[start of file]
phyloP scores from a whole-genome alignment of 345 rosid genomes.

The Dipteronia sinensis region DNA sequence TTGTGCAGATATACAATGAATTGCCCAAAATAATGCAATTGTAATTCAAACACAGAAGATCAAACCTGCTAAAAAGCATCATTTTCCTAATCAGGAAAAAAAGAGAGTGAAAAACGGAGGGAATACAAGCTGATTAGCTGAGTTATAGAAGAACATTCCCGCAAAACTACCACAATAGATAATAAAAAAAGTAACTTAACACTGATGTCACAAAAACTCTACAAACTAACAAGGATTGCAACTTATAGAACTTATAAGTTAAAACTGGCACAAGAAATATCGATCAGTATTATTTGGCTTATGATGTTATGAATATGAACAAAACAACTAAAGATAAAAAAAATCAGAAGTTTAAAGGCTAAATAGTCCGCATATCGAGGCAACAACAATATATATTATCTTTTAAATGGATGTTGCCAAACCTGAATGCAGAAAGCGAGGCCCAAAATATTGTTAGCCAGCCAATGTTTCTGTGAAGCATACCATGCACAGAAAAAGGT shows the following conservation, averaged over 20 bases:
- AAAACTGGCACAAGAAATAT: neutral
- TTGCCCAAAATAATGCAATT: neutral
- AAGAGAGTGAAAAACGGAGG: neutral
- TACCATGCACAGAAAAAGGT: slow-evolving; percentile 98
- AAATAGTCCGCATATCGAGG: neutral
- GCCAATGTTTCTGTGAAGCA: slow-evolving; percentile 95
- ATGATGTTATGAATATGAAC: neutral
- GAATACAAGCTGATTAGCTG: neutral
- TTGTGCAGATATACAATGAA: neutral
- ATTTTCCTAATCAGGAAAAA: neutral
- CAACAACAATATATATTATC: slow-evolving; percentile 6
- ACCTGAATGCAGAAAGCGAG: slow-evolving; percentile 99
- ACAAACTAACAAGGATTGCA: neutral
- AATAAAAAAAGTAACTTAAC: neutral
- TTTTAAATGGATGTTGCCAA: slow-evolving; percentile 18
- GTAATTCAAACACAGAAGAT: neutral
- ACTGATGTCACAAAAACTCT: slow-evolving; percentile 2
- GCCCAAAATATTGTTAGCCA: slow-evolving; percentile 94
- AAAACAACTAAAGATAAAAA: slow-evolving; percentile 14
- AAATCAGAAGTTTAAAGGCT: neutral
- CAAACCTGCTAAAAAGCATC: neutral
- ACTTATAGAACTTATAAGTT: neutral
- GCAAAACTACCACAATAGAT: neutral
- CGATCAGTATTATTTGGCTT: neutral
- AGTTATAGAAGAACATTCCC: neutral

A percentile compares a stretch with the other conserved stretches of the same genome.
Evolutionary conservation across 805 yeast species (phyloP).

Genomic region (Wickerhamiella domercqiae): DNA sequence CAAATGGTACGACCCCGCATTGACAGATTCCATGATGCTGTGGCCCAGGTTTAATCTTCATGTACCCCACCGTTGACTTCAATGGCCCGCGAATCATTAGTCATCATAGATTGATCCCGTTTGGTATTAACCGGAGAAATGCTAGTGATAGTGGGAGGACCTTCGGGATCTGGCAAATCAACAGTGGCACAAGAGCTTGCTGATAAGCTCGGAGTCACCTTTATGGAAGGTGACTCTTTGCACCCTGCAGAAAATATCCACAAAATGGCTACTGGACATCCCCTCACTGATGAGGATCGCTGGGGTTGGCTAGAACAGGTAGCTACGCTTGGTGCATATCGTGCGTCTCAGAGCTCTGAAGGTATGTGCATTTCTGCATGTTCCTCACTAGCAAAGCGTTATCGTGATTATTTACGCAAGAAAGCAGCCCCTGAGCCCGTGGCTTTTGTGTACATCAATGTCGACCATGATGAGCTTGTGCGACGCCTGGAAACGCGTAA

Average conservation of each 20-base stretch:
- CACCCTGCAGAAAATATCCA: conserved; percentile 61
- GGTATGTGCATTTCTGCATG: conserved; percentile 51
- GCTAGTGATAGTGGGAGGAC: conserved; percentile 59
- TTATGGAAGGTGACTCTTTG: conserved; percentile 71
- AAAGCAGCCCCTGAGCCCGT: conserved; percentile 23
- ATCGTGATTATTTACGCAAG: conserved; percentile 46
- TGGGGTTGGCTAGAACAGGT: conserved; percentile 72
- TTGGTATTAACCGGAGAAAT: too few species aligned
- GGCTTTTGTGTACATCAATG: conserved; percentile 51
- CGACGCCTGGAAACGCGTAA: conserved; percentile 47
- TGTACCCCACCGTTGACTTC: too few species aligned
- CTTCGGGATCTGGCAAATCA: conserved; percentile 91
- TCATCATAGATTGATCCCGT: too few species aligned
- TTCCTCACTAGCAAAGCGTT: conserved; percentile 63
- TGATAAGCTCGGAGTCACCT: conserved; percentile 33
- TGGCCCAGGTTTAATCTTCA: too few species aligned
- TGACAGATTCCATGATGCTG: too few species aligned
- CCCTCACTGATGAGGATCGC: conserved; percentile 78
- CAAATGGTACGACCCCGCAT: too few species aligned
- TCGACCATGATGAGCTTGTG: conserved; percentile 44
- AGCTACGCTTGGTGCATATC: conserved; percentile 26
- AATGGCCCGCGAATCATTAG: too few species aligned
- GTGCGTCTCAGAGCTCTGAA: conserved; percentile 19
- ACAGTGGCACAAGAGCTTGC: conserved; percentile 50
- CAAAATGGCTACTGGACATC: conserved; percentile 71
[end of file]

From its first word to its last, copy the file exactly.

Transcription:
phyloP scores from a whole-genome alignment of 345 rosid genomes.

The Dipteronia sinensis region DNA sequence TTGTGCAGATATACAATGAATTGCCCAAAATAATGCAATTGTAATTCAAACACAGAAGATCAAACCTGCTAAAAAGCATCATTTTCCTAATCAGGAAAAAAAGAGAGTGAAAAACGGAGGGAATACAAGCTGATTAGCTGAGTTATAGAAGAACATTCCCGCAAAACTACCACAATAGATAATAAAAAAAGTAACTTAACACTGATGTCACAAAAACTCTACAAACTAACAAGGATTGCAACTTATAGAACTTATAAGTTAAAACTGGCACAAGAAATATCGATCAGTATTATTTGGCTTATGATGTTATGAATATGAACAAAACAACTAAAGATAAAAAAAATCAGAAGTTTAAAGGCTAAATAGTCCGCATATCGAGGCAACAACAATATATATTATCTTTTAAATGGATGTTGCCAAACCTGAATGCAGAAAGCGAGGCCCAAAATATTGTTAGCCAGCCAATGTTTCTGTGAAGCATACCATGCACAGAAAAAGGT shows the following conservation, averaged over 20 bases:
- AAAACTGGCACAAGAAATAT: neutral
- TTGCCCAAAATAATGCAATT: neutral
- AAGAGAGTGAAAAACGGAGG: neutral
- TACCATGCACAGAAAAAGGT: slow-evolving; percentile 98
- AAATAGTCCGCATATCGAGG: neutral
- GCCAATGTTTCTGTGAAGCA: slow-evolving; percentile 95
- ATGATGTTATGAATATGAAC: neutral
- GAATACAAGCTGATTAGCTG: neutral
- TTGTGCAGATATACAATGAA: neutral
- ATTTTCCTAATCAGGAAAAA: neutral
- CAACAACAATATATATTATC: slow-evolving; percentile 6
- ACCTGAATGCAGAAAGCGAG: slow-evolving; percentile 99
- ACAAACTAACAAGGATTGCA: neutral
- AATAAAAAAAGTAACTTAAC: neutral
- TTTTAAATGGATGTTGCCAA: slow-evolving; percentile 18
- GTAATTCAAACACAGAAGAT: neutral
- ACTGATGTCACAAAAACTCT: slow-evolving; percentile 2
- GCCCAAAATATTGTTAGCCA: slow-evolving; percentile 94
- AAAACAACTAAAGATAAAAA: slow-evolving; percentile 14
- AAATCAGAAGTTTAAAGGCT: neutral
- CAAACCTGCTAAAAAGCATC: neutral
- ACTTATAGAACTTATAAGTT: neutral
- GCAAAACTACCACAATAGAT: neutral
- CGATCAGTATTATTTGGCTT: neutral
- AGTTATAGAAGAACATTCCC: neutral

A percentile compares a stretch with the other conserved stretches of the same genome.
Evolutionary conservation across 805 yeast species (phyloP).

Genomic region (Wickerhamiella domercqiae): DNA sequence CAAATGGTACGACCCCGCATTGACAGATTCCATGATGCTGTGGCCCAGGTTTAATCTTCATGTACCCCACCGTTGACTTCAATGGCCCGCGAATCATTAGTCATCATAGATTGATCCCGTTTGGTATTAACCGGAGAAATGCTAGTGATAGTGGGAGGACCTTCGGGATCTGGCAAATCAACAGTGGCACAAGAGCTTGCTGATAAGCTCGGAGTCACCTTTATGGAAGGTGACTCTTTGCACCCTGCAGAAAATATCCACAAAATGGCTACTGGACATCCCCTCACTGATGAGGATCGCTGGGGTTGGCTAGAACAGGTAGCTACGCTTGGTGCATATCGTGCGTCTCAGAGCTCTGAAGGTATGTGCATTTCTGCATGTTCCTCACTAGCAAAGCGTTATCGTGATTATTTACGCAAGAAAGCAGCCCCTGAGCCCGTGGCTTTTGTGTACATCAATGTCGACCATGATGAGCTTGTGCGACGCCTGGAAACGCGTAA

Average conservation of each 20-base stretch:
- CACCCTGCAGAAAATATCCA: conserved; percentile 61
- GGTATGTGCATTTCTGCATG: conserved; percentile 51
- GCTAGTGATAGTGGGAGGAC: conserved; percentile 59
- TTATGGAAGGTGACTCTTTG: conserved; percentile 71
- AAAGCAGCCCCTGAGCCCGT: conserved; percentile 23
- ATCGTGATTATTTACGCAAG: conserved; percentile 46
- TGGGGTTGGCTAGAACAGGT: conserved; percentile 72
- TTGGTATTAACCGGAGAAAT: too few species aligned
- GGCTTTTGTGTACATCAATG: conserved; percentile 51
- CGACGCCTGGAAACGCGTAA: conserved; percentile 47
- TGTACCCCACCGTTGACTTC: too few species aligned
- CTTCGGGATCTGGCAAATCA: conserved; percentile 91
- TCATCATAGATTGATCCCGT: too few species aligned
- TTCCTCACTAGCAAAGCGTT: conserved; percentile 63
- TGATAAGCTCGGAGTCACCT: conserved; percentile 33
- TGGCCCAGGTTTAATCTTCA: too few species aligned
- TGACAGATTCCATGATGCTG: too few species aligned
- CCCTCACTGATGAGGATCGC: conserved; percentile 78
- CAAATGGTACGACCCCGCAT: too few species aligned
- TCGACCATGATGAGCTTGTG: conserved; percentile 44
- AGCTACGCTTGGTGCATATC: conserved; percentile 26
- AATGGCCCGCGAATCATTAG: too few species aligned
- GTGCGTCTCAGAGCTCTGAA: conserved; percentile 19
- ACAGTGGCACAAGAGCTTGC: conserved; percentile 50
- CAAAATGGCTACTGGACATC: conserved; percentile 71